All companies have accepted a certain degree of risk by doing business globally. The level of this risk also varies based on the country. Doing business in the U.K. or Germany does not bring along the same level of compliance risk as doing business in Senegal and Myanmar. Recognize what is reasonable given the business, political, and economic environment of a given country and set your goals to minimize risks as much as possible. Establish a set of standards that are expected and train local team members to meet your standards and adapt to them. Otherwise, you should move on to find a team that will.

There should also be processes implemented to review the accuracy and timeliness of tax filings and payments. If any employee is not paid on time or correctly, it is usually found out pretty quickly. However, for some government agencies errors can come to light several years down the road. Be proactive and do a high-level review and ensure timing and amounts are correct.

What are the emerging trends in data management and data security?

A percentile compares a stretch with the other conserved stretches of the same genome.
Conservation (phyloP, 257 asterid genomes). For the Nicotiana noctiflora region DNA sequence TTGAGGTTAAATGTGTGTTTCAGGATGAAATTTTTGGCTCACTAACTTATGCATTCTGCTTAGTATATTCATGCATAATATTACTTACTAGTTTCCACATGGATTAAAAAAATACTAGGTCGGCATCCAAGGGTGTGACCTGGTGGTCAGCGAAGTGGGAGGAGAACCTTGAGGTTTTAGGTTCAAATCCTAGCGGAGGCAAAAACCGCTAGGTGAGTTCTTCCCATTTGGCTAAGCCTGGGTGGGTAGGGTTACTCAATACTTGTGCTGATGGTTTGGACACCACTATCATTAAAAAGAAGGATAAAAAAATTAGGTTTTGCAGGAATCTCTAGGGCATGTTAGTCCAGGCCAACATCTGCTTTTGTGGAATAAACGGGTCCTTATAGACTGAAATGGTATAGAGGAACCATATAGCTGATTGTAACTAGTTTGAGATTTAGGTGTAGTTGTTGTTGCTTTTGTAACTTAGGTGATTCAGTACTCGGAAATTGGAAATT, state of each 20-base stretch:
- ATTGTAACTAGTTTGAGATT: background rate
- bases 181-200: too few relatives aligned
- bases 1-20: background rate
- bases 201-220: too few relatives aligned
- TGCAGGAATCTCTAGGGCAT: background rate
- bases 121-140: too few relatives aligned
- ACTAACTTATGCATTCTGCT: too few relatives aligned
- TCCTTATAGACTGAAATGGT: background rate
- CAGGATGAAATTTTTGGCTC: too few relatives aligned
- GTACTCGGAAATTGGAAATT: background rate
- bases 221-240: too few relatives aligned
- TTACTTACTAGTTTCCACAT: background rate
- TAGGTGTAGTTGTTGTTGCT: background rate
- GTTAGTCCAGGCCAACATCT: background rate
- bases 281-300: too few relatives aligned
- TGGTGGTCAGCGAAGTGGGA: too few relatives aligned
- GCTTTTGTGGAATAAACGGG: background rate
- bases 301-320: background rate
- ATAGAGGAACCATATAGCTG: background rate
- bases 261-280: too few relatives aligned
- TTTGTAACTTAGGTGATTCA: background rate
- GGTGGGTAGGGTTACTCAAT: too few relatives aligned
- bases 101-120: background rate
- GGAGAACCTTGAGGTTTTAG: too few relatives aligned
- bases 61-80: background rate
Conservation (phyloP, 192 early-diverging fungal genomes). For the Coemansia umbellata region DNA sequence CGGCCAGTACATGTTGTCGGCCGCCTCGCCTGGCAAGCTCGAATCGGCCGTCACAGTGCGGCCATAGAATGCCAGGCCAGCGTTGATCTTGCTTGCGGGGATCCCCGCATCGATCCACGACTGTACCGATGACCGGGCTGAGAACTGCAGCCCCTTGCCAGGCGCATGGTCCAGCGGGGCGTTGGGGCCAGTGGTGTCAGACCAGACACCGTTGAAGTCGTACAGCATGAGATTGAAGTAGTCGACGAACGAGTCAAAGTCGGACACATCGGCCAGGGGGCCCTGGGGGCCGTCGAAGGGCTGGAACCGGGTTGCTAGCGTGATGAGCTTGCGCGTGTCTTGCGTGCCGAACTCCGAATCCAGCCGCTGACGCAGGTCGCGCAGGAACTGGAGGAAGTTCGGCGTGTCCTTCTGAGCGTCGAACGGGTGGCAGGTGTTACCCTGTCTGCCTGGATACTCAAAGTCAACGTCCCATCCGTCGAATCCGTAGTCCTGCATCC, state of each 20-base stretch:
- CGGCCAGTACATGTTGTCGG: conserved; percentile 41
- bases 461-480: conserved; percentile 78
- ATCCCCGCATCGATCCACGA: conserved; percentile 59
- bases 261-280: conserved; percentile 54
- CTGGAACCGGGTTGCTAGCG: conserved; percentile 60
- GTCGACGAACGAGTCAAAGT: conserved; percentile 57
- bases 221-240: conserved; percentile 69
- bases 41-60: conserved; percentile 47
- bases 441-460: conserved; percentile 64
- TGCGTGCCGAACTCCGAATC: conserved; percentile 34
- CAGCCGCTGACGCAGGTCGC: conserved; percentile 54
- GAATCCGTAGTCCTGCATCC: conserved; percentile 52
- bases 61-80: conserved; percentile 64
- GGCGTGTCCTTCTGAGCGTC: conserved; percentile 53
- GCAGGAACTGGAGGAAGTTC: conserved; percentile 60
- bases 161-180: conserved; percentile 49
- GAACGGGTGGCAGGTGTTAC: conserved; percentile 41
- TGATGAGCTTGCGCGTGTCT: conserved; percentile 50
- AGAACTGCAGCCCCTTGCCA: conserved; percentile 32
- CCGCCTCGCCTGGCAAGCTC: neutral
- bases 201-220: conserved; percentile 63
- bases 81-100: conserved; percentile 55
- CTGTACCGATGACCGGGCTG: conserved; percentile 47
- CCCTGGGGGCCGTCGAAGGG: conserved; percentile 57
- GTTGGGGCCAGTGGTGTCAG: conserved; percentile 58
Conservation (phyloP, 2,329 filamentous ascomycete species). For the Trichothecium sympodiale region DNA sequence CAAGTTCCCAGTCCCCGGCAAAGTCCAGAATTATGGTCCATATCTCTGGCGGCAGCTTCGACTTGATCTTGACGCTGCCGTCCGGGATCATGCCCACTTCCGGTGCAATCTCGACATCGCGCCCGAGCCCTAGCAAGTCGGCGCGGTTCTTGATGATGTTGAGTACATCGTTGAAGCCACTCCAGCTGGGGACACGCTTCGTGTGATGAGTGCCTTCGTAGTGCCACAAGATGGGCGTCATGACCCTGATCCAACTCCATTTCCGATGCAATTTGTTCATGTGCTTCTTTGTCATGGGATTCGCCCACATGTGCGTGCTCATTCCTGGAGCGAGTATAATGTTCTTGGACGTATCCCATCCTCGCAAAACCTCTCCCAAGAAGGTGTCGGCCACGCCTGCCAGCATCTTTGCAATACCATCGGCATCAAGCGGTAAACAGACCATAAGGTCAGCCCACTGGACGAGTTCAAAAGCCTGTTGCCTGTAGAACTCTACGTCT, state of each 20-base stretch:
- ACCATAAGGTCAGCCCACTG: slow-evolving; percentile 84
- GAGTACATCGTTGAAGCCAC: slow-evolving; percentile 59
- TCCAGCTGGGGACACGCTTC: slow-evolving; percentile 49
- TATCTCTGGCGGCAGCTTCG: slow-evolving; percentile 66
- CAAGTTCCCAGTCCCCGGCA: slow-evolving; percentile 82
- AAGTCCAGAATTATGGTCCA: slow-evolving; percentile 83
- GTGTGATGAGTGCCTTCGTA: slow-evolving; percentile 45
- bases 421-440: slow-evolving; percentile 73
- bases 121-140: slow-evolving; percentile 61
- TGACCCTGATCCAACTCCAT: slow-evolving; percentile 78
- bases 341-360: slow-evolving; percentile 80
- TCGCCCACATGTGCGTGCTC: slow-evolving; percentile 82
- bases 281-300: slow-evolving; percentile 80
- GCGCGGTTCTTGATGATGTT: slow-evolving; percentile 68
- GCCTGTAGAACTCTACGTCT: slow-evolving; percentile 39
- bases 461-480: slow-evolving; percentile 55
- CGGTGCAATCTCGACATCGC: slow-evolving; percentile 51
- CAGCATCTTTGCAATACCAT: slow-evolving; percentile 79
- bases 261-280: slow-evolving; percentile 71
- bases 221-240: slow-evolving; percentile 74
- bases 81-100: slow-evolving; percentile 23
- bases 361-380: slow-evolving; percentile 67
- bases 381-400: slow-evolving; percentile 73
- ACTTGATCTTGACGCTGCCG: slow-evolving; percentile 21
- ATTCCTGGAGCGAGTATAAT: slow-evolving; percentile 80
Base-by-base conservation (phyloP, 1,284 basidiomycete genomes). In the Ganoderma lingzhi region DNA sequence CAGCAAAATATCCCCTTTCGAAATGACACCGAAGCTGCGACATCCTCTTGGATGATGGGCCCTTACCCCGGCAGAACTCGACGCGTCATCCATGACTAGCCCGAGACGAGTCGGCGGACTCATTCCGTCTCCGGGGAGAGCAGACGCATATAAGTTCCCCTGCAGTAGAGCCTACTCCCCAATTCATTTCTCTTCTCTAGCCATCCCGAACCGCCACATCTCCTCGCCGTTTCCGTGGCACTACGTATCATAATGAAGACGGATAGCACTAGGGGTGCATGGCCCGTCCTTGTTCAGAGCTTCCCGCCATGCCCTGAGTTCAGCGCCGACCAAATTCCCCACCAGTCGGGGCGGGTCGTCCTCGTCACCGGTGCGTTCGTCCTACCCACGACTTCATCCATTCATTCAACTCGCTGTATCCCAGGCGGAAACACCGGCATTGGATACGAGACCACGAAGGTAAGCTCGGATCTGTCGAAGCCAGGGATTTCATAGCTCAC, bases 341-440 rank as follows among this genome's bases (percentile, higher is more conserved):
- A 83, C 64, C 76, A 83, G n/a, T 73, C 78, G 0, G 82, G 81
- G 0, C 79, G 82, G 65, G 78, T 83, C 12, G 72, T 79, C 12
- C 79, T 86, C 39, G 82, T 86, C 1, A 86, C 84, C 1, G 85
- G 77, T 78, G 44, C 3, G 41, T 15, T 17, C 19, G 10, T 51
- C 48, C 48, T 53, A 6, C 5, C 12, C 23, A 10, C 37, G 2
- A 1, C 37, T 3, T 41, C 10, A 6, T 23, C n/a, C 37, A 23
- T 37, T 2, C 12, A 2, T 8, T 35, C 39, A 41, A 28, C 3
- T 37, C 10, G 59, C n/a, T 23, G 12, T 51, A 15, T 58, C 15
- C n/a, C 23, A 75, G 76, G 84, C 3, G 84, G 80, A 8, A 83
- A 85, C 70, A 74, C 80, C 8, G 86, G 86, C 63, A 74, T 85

Privacy seems to be a really hot topic these days. Whether it is due to recent political events like the European Union’s General Data Protection Regulation (GDPR) or the never-ending advancement of technology in our society, privacy is an ongoing discussion (see the GDPR Q&A feature article in this issue). Until recently, I must admit that I didn’t know a great deal about how data privacy varies from data security.

Data security is the practice and process of ensuring data or information cannot be accessed by unauthorized parties. Data privacy is focused on limiting the personnel who have access to data and ensuring they are using that data properly. I expect in the coming year for data privacy to take a more center stage in the discussion on data management as firms make this more of a central aspect of their programs.